Credentials: An allergist is a doctor who has completed extra training for issues related to the immune system. In the United States, an allergist has an extra nine years of training after getting their bachelor’s degree. At least two of these years will be spent in specialized training in allergy and immunology. They may be further certified in pediatric pulmonology.
Respiratory therapists treat airway and breathing problems caused by asthma and other disorders. These professionals play a significant role in the management and control of asthma symptoms. They offer immediate care in emergency settings.
Respiratory therapists can help restore normal breathing and assist with pulmonary rehabilitation. They carry out the treatment orders of your doctor. For example, a respiratory therapist can:
- guide patients through breathing treatments and exercises to help restore their lung function
- set up and check your ventilator so that it’s providing the right amount of oxygen
- do diagnostic testing
- remove mucus from lungs through chest physiotherapy
Credentials: Respiratory therapists graduate from an accredited respiratory therapy program. This may be done at a certificate, associate degree, or bachelor’s degree level. These therapists can also provide both inpatient and outpatient care.
You can see an internist if your family doctor doesn’t specialize in respiratory illnesses. Internists can act as consultants for physicians.
An internist is a doctor specializing in the prevention, diagnosis, and treatment of diseases that affect adults. Although these doctors treat a range of adult health problems, some internists complete extra training in subspecialties. While there is no special certification for asthma, there is a certification for pulmonary disease.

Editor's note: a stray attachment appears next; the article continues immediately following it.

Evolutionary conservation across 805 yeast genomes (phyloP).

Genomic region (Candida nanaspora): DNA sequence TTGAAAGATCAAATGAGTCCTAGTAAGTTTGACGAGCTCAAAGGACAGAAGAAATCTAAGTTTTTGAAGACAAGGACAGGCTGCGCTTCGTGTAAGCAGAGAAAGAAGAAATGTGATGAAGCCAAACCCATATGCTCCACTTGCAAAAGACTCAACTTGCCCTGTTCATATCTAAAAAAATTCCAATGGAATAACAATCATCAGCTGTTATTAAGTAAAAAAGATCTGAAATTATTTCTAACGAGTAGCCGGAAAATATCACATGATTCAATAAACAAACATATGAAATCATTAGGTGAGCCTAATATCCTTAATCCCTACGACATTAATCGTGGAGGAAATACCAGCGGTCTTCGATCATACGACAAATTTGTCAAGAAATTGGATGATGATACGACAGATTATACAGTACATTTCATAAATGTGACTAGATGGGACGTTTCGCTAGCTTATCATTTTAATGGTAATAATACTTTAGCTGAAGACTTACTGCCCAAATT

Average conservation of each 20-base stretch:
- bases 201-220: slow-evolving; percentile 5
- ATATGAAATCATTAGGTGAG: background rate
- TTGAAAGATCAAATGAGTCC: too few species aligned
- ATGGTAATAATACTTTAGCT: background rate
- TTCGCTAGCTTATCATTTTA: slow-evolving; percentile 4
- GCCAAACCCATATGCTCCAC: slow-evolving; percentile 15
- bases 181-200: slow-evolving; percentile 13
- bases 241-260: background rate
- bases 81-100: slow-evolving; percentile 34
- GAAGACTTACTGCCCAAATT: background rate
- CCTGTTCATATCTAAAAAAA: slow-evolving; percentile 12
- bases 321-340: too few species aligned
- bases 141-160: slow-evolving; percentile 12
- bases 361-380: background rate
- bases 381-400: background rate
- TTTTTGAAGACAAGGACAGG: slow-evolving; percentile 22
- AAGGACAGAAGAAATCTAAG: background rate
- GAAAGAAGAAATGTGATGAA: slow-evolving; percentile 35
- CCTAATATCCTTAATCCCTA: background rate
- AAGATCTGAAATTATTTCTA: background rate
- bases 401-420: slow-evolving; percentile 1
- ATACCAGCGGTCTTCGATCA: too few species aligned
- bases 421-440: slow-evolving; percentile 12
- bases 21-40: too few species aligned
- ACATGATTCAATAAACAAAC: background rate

Credentials: Asthma internists are required to complete a basic three-year internal medicine residency, plus one to three years of training to qualify in pulmonary medicine, generally in an accredited fellowship program.
What to ask when
choosing a specialist
To make the most of out the time with your doctor, be prepared for your appointment. During your appointment, your doctor may ask questions about your personal medical history, family history, and symptoms.
Questions you could ask your doctor include:
- How do I know if I have asthma or an allergy?
- Do I need allergy testing before you can treat my asthma symptoms?
- Will I have to take shots? Or use an inhaler?
- What is the medicine used in inhalers? What are the side effects?
- Can I do anything to prevent my asthma attacks?
- What does it mean if my asthma only happens during physical activity?
Asthma isn't curable, but treatment can help. Talk to your family doctor first to learn more about your asthma. It’s possible your doctor may refer you to a specialist for treatment.
Treatment can help you manage your asthma symptoms and reduce flare-ups. By working with the right asthma doctors, you can receive an effective treatment plan and reduce the risk of complications associated with asthma.